Role of the International Health Regulations and WHO during the Pandemics

V. Vidhula and P. Vishnu Manoharan
VIT School of Law, VIT University, India

Volume II – Issue I, 2020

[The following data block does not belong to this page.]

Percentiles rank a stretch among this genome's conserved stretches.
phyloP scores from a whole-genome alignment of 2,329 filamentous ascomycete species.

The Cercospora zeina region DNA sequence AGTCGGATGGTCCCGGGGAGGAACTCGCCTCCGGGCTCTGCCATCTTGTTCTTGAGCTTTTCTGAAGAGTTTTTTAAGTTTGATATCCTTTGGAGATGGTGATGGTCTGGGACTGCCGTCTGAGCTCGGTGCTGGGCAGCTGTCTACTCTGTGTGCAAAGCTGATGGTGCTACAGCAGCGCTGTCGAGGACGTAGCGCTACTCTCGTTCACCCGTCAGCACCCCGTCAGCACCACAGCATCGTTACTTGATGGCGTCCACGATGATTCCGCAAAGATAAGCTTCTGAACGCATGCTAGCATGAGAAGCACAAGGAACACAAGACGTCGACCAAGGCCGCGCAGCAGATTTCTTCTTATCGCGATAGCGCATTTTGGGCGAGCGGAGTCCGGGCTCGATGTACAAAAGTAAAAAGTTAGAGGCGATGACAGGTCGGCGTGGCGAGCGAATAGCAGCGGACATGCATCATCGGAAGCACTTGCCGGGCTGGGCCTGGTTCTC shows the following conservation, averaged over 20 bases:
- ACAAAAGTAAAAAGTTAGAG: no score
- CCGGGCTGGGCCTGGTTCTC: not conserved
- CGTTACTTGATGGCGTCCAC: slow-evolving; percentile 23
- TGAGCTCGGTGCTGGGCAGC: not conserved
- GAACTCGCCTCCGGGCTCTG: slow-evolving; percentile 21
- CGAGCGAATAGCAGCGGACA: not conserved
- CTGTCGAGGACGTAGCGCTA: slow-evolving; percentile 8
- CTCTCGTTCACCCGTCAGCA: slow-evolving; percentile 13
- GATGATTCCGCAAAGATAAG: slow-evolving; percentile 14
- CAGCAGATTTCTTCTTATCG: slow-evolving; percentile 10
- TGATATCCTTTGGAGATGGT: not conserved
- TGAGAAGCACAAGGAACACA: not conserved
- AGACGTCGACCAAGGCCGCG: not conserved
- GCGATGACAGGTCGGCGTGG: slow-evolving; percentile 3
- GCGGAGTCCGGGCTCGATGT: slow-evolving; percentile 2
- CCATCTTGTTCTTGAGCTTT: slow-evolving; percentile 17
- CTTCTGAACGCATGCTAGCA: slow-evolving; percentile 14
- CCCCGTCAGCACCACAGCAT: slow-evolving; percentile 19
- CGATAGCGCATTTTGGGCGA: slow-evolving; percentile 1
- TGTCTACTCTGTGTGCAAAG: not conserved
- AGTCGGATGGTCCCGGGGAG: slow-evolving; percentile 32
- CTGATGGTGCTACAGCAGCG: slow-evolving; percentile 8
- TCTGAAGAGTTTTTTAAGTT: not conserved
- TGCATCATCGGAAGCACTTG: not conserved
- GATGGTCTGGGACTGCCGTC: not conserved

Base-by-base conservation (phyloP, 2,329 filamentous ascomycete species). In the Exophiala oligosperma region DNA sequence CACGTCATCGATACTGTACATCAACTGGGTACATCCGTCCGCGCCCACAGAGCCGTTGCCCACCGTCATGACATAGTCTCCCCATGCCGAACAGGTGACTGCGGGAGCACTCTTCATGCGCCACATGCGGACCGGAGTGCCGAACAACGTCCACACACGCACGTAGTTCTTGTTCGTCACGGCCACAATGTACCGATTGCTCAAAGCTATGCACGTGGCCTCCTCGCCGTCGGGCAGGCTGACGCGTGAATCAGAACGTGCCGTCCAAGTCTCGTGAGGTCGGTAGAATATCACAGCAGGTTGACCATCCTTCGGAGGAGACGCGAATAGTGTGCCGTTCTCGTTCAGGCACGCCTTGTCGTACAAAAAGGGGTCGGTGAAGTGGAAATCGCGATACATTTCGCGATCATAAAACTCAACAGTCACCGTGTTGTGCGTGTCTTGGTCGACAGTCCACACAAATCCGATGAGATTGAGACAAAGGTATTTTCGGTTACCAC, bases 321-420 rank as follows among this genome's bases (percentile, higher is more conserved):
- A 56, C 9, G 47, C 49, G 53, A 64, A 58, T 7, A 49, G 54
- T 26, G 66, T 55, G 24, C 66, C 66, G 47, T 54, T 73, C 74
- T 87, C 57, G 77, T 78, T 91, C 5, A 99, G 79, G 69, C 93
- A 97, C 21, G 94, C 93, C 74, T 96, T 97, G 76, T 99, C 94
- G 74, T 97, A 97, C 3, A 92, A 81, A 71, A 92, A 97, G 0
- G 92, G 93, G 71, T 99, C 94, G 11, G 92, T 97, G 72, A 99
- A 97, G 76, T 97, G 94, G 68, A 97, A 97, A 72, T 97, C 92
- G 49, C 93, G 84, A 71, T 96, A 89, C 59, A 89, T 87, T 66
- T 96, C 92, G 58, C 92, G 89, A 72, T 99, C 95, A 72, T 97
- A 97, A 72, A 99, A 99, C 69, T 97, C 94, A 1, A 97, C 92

A pneumonia of unknown cause detected in Wuhan, China was first reported to the WHO Country Office in China on 31 December 2019. This was the beginning of the greatest disease pandemic that this generation of human beings had ever seen. To say that this has impacted International relations in Himalayan Proportions is an understatement. This virus has soon spread to more than 200 countries with more than twenty lakh cases and close to one lakh eighty-thousand deaths. It has in a sense overwhelmed the medical and public health infrastructure of even countries like the United States and Italy which could boast to having the some of the best hospitals and healthcare facilities in the world. This horrible pandemic has kicked into light an aspect of international that is not as fancy or glamorous as Trade or counter terrorism conventions. The International Health regulations or IHR 2005 as it is commonly known is an agreement between more than 196 countries most of whom are members of the World Health Organization to work towards global health security. The world health organisation which sits atop response to such pandemics had issued the IHR in the year 2005 to deal with such pandemics and the actions and regulations to be issued. This was built upon the International health regulation of 1969 with were considered incomplete in a sense for the 21st century. WHO’s constitution lays out a detailed procedure that it has to follow in order to enact regulations-according to articles 21 and 22, WHO can enact or the World health assembly rather can enact regulations and enforce them without it being subject to ratification at the national level. The states however have an option to opt out subject to the wishes of their domestic government but this does not change the fact that the WHO has a position that is quite different than other world bodies. This shows enormous trust in technical rule-making fostered by experts, technocrats and diplomats. Consequently, it is all the more detrimental to its authority if the WHO is accused for acting, or failing to do so, due to reasons not strictly related to health. Pursuant to this power granted to it, WHO has enacted the International Health regulations, the International sanitary regulations and the Nomenclature regulations. The IHR was, one could say updated after the outbreak of the SARS virus in 2002-03 after the world came to terms with the fact that the current regime would not suffice if they are to encounter similar pandemics in the future. In short, one can say that, The global community has a new legal framework to better manage its collective defences to detect disease events and to respond to public health risks and emergencies that can have devastating impacts on human health and economies. The successful implementation of the IHR (2005) by the countries that have agreed to be bound by them (States Parties) and WHO, will contribute significantly to enhancing national and global public health security.


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